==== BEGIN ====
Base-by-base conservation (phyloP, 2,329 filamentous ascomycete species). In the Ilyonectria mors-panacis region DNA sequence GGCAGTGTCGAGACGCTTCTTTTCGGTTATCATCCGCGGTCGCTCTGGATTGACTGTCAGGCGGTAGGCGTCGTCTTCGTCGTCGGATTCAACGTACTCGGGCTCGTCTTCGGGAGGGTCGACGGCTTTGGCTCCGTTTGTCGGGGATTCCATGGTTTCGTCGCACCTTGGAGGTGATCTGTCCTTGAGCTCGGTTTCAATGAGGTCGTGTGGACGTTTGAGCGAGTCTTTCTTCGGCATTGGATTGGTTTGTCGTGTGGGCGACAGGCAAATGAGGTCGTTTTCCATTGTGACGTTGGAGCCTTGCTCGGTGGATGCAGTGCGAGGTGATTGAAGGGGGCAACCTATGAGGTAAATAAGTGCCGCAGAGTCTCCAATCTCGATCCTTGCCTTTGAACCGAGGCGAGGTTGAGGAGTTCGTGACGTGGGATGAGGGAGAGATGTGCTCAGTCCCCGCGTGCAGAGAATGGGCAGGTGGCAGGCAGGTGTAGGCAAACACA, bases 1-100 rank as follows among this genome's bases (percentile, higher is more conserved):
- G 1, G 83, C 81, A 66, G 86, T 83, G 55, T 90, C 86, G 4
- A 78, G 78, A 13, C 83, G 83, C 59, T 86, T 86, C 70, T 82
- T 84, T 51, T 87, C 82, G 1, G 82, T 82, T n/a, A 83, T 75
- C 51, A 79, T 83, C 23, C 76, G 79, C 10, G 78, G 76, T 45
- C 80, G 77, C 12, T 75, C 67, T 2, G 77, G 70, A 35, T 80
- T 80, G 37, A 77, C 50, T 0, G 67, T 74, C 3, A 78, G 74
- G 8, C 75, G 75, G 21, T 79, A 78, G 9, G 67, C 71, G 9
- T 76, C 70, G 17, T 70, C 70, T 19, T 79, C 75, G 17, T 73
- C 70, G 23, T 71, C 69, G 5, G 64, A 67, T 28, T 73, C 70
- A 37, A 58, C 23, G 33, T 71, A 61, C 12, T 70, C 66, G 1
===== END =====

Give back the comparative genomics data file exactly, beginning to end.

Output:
Base-by-base conservation (phyloP, 2,329 filamentous ascomycete species). In the Ilyonectria mors-panacis region DNA sequence GGCAGTGTCGAGACGCTTCTTTTCGGTTATCATCCGCGGTCGCTCTGGATTGACTGTCAGGCGGTAGGCGTCGTCTTCGTCGTCGGATTCAACGTACTCGGGCTCGTCTTCGGGAGGGTCGACGGCTTTGGCTCCGTTTGTCGGGGATTCCATGGTTTCGTCGCACCTTGGAGGTGATCTGTCCTTGAGCTCGGTTTCAATGAGGTCGTGTGGACGTTTGAGCGAGTCTTTCTTCGGCATTGGATTGGTTTGTCGTGTGGGCGACAGGCAAATGAGGTCGTTTTCCATTGTGACGTTGGAGCCTTGCTCGGTGGATGCAGTGCGAGGTGATTGAAGGGGGCAACCTATGAGGTAAATAAGTGCCGCAGAGTCTCCAATCTCGATCCTTGCCTTTGAACCGAGGCGAGGTTGAGGAGTTCGTGACGTGGGATGAGGGAGAGATGTGCTCAGTCCCCGCGTGCAGAGAATGGGCAGGTGGCAGGCAGGTGTAGGCAAACACA, bases 1-100 rank as follows among this genome's bases (percentile, higher is more conserved):
- G 1, G 83, C 81, A 66, G 86, T 83, G 55, T 90, C 86, G 4
- A 78, G 78, A 13, C 83, G 83, C 59, T 86, T 86, C 70, T 82
- T 84, T 51, T 87, C 82, G 1, G 82, T 82, T n/a, A 83, T 75
- C 51, A 79, T 83, C 23, C 76, G 79, C 10, G 78, G 76, T 45
- C 80, G 77, C 12, T 75, C 67, T 2, G 77, G 70, A 35, T 80
- T 80, G 37, A 77, C 50, T 0, G 67, T 74, C 3, A 78, G 74
- G 8, C 75, G 75, G 21, T 79, A 78, G 9, G 67, C 71, G 9
- T 76, C 70, G 17, T 70, C 70, T 19, T 79, C 75, G 17, T 73
- C 70, G 23, T 71, C 69, G 5, G 64, A 67, T 28, T 73, C 70
- A 37, A 58, C 23, G 33, T 71, A 61, C 12, T 70, C 66, G 1